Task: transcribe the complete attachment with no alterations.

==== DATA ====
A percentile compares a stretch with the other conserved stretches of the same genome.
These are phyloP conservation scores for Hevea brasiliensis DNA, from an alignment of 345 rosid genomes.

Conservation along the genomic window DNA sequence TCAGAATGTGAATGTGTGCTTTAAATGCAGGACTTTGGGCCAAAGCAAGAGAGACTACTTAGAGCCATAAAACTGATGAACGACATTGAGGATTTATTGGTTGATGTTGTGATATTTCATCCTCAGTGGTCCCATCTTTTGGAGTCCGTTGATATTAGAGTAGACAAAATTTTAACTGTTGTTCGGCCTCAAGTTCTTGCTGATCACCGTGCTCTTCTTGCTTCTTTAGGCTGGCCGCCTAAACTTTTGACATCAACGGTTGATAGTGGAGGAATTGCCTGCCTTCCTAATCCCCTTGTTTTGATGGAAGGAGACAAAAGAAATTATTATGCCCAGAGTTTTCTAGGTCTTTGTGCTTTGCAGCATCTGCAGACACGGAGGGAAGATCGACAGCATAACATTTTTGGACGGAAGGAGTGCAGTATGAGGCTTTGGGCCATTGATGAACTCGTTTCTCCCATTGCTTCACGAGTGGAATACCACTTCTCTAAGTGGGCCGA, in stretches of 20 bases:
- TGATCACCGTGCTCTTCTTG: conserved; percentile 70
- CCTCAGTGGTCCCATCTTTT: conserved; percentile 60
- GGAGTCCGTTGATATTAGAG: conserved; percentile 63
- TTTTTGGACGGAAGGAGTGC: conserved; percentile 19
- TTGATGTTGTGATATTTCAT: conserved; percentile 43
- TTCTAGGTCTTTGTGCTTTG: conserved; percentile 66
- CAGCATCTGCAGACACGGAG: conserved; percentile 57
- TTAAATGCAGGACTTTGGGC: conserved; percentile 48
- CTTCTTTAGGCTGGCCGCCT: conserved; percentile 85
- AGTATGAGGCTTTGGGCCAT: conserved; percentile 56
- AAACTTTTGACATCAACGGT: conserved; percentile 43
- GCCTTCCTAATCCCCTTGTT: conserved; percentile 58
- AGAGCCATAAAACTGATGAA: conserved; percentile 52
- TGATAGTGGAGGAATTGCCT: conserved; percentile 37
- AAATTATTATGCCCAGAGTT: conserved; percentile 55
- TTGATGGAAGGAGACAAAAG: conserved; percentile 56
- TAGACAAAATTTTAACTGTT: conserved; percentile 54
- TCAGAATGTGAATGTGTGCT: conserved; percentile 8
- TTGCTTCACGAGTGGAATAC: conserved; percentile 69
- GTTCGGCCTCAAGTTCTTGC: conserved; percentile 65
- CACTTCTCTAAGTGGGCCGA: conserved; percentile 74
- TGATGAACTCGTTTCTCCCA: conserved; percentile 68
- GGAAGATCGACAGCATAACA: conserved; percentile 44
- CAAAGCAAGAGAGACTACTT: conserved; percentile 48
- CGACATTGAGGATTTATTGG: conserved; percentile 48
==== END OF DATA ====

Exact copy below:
A percentile compares a stretch with the other conserved stretches of the same genome.
These are phyloP conservation scores for Hevea brasiliensis DNA, from an alignment of 345 rosid genomes.

Conservation along the genomic window DNA sequence TCAGAATGTGAATGTGTGCTTTAAATGCAGGACTTTGGGCCAAAGCAAGAGAGACTACTTAGAGCCATAAAACTGATGAACGACATTGAGGATTTATTGGTTGATGTTGTGATATTTCATCCTCAGTGGTCCCATCTTTTGGAGTCCGTTGATATTAGAGTAGACAAAATTTTAACTGTTGTTCGGCCTCAAGTTCTTGCTGATCACCGTGCTCTTCTTGCTTCTTTAGGCTGGCCGCCTAAACTTTTGACATCAACGGTTGATAGTGGAGGAATTGCCTGCCTTCCTAATCCCCTTGTTTTGATGGAAGGAGACAAAAGAAATTATTATGCCCAGAGTTTTCTAGGTCTTTGTGCTTTGCAGCATCTGCAGACACGGAGGGAAGATCGACAGCATAACATTTTTGGACGGAAGGAGTGCAGTATGAGGCTTTGGGCCATTGATGAACTCGTTTCTCCCATTGCTTCACGAGTGGAATACCACTTCTCTAAGTGGGCCGA, in stretches of 20 bases:
- TGATCACCGTGCTCTTCTTG: conserved; percentile 70
- CCTCAGTGGTCCCATCTTTT: conserved; percentile 60
- GGAGTCCGTTGATATTAGAG: conserved; percentile 63
- TTTTTGGACGGAAGGAGTGC: conserved; percentile 19
- TTGATGTTGTGATATTTCAT: conserved; percentile 43
- TTCTAGGTCTTTGTGCTTTG: conserved; percentile 66
- CAGCATCTGCAGACACGGAG: conserved; percentile 57
- TTAAATGCAGGACTTTGGGC: conserved; percentile 48
- CTTCTTTAGGCTGGCCGCCT: conserved; percentile 85
- AGTATGAGGCTTTGGGCCAT: conserved; percentile 56
- AAACTTTTGACATCAACGGT: conserved; percentile 43
- GCCTTCCTAATCCCCTTGTT: conserved; percentile 58
- AGAGCCATAAAACTGATGAA: conserved; percentile 52
- TGATAGTGGAGGAATTGCCT: conserved; percentile 37
- AAATTATTATGCCCAGAGTT: conserved; percentile 55
- TTGATGGAAGGAGACAAAAG: conserved; percentile 56
- TAGACAAAATTTTAACTGTT: conserved; percentile 54
- TCAGAATGTGAATGTGTGCT: conserved; percentile 8
- TTGCTTCACGAGTGGAATAC: conserved; percentile 69
- GTTCGGCCTCAAGTTCTTGC: conserved; percentile 65
- CACTTCTCTAAGTGGGCCGA: conserved; percentile 74
- TGATGAACTCGTTTCTCCCA: conserved; percentile 68
- GGAAGATCGACAGCATAACA: conserved; percentile 44
- CAAAGCAAGAGAGACTACTT: conserved; percentile 48
- CGACATTGAGGATTTATTGG: conserved; percentile 48